The deal, which is valued at $8.45 billion, gives Amazon an extensive library of film and TV shows that it can use to fill out its Prime Video content coffers. MGM has a catalog with more than 4,000 films and 17,000 TV shows, according to Mike Hopkins, who heads Prime Video and Amazon Studios.
“The real financial value behind this deal is the treasure trove of IP in the deep catalog that we plan to reimagine and develop together with MGM’s talented team. It’s very exciting and provides so many opportunities for high-quality storytelling,” he added.
The two companies said that the completion of the deal “is subject to regulatory approvals and other customary closing conditions.”
MGM and 007
Although MGM’s logo of a roaring lion has played in front of some of Hollywood’s most beloved films, including “The Wizard of Oz,” it doesn’t have the deep franchise bench that other studios have.
So why would Amazon want MGM? Three words: Bond, James Bond.
The studio owns a piece of the spy franchise, one of Hollywood’s most famous film series. The Bond brand, which Eon Productions also controls, is more than a box office success story racking up billions of dollars over the past 60 years. The films and their lead character also represent a lifestyle that branches out to all parts of the globe and pop culture. If Prime Video is the new home of James Bond, that’s an alluring proposition for potential consumers.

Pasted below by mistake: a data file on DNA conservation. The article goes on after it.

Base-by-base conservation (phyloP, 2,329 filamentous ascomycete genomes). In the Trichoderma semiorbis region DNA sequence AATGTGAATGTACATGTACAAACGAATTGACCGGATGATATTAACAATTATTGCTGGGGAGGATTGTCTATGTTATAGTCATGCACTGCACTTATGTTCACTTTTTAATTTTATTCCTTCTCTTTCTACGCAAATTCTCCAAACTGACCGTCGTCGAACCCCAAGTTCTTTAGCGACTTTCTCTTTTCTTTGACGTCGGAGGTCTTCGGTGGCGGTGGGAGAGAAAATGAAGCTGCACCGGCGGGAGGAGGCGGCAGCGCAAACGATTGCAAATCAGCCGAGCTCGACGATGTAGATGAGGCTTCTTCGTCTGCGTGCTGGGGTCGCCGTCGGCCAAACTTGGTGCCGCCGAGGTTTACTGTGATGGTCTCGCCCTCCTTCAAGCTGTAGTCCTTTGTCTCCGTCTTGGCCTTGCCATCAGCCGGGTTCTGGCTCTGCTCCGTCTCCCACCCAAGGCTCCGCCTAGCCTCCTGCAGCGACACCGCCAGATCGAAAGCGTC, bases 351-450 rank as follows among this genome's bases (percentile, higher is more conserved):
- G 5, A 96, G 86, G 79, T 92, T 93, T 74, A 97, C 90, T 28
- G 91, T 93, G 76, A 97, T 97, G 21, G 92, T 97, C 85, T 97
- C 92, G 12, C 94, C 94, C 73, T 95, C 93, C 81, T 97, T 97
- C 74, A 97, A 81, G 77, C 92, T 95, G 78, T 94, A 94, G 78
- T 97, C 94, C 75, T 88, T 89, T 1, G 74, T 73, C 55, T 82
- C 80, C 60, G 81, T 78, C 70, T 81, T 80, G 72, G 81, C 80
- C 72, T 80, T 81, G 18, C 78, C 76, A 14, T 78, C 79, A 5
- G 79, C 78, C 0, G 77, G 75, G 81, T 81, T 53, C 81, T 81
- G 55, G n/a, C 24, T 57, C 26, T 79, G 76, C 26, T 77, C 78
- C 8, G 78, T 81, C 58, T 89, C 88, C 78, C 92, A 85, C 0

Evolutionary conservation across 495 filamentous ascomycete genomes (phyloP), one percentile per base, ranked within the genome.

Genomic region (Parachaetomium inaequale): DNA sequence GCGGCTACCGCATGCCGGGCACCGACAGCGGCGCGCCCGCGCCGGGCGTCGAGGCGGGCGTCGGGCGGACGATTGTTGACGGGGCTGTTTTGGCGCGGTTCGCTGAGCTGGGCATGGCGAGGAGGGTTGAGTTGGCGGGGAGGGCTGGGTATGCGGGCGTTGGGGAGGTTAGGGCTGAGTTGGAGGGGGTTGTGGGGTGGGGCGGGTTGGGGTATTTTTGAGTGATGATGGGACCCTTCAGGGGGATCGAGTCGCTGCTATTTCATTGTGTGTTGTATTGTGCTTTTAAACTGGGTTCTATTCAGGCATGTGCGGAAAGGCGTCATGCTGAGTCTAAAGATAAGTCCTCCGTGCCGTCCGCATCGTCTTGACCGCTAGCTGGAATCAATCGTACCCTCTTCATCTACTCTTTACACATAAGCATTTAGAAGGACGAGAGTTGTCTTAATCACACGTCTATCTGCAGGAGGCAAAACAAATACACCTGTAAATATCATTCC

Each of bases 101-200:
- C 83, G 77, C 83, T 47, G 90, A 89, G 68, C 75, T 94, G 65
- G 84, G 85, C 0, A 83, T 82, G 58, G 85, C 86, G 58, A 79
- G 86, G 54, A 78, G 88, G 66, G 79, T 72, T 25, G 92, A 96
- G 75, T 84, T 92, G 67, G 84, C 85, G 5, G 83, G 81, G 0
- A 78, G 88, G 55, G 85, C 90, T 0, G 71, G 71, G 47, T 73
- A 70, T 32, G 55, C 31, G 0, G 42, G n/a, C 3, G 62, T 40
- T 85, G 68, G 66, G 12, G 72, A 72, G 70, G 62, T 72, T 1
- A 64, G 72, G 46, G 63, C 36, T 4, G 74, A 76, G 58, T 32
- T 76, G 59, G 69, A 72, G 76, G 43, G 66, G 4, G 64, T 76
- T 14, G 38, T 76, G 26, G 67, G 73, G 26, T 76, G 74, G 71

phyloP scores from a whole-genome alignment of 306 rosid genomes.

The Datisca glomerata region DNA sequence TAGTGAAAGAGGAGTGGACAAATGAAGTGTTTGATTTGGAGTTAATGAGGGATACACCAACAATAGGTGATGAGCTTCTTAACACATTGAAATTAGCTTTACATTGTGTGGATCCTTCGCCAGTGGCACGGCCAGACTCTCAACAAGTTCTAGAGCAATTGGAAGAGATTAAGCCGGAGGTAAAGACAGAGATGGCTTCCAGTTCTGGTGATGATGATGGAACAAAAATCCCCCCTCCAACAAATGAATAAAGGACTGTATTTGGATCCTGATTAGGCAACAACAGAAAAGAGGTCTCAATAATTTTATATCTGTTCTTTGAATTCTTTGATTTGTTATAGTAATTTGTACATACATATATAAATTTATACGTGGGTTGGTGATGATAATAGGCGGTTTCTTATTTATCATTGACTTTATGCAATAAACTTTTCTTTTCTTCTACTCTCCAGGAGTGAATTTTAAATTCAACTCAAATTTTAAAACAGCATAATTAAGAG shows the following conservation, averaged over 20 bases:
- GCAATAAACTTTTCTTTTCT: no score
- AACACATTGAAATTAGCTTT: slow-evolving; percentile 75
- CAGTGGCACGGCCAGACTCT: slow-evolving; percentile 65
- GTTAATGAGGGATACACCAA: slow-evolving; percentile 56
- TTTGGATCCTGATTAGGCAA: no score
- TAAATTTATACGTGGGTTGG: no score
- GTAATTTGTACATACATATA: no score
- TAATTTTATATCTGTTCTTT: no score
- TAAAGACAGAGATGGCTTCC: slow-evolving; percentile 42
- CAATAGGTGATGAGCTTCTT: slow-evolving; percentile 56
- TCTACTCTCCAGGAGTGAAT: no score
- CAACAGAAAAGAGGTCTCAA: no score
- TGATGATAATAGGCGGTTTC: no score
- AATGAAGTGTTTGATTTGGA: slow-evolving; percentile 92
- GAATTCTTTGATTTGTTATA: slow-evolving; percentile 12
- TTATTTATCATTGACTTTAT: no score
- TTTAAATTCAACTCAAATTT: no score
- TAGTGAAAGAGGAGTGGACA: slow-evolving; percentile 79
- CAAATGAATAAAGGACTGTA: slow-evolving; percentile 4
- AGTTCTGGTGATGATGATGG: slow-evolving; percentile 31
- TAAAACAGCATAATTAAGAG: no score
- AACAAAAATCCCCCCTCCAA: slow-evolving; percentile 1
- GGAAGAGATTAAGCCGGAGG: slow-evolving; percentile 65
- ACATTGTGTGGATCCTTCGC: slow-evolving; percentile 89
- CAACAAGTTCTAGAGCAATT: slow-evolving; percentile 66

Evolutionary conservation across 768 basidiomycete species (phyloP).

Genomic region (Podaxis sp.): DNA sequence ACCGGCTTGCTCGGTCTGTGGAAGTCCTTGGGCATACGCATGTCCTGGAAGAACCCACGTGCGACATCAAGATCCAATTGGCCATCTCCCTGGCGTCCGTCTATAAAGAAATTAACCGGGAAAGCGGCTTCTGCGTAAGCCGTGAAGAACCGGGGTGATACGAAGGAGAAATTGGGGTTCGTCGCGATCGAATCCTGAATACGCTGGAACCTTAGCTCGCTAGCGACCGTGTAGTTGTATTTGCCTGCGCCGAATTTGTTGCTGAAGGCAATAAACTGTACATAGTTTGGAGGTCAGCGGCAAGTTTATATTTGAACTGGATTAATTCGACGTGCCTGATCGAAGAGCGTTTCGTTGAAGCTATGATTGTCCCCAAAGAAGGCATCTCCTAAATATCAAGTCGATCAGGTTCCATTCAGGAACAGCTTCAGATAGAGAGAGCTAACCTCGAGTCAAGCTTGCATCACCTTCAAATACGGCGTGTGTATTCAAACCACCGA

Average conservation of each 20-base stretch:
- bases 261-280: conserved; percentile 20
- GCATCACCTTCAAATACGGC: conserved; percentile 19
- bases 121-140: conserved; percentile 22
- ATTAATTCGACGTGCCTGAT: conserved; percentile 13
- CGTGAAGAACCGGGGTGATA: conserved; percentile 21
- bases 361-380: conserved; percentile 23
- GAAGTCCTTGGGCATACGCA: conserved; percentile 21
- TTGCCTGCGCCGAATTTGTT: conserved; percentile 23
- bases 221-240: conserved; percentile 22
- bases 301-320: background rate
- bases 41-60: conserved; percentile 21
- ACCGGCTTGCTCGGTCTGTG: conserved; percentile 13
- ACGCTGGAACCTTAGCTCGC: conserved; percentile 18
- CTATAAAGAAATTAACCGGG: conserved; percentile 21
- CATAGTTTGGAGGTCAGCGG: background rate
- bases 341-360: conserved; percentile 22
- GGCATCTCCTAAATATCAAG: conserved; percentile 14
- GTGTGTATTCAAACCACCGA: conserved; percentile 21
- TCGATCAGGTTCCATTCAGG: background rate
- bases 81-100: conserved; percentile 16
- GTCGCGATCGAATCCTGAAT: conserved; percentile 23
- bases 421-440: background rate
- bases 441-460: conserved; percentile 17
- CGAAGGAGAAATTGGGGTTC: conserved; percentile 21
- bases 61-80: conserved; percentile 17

Away from the suave British spy, MGM also houses franchises including “Rocky,” “The Handmaid’s Tale,” “RoboCop,” “Legally Blonde” and the Epix TV network.
A consolidating media industry
Amazon acquiring MGM may not be as earth-shaking as that Discovery and WarnerMedia deal, but it’s still quite notable thanks to MGM’s historical prestige and Amazon’s reach and resources.
But the simplest reason Amazon wanted to buy MGM is that it can afford to.
Ultimately, the deal gives Amazon more content, a respected studio in Hollywood and a stylish super spy. That will only help it further compete in the ruthless world of streaming.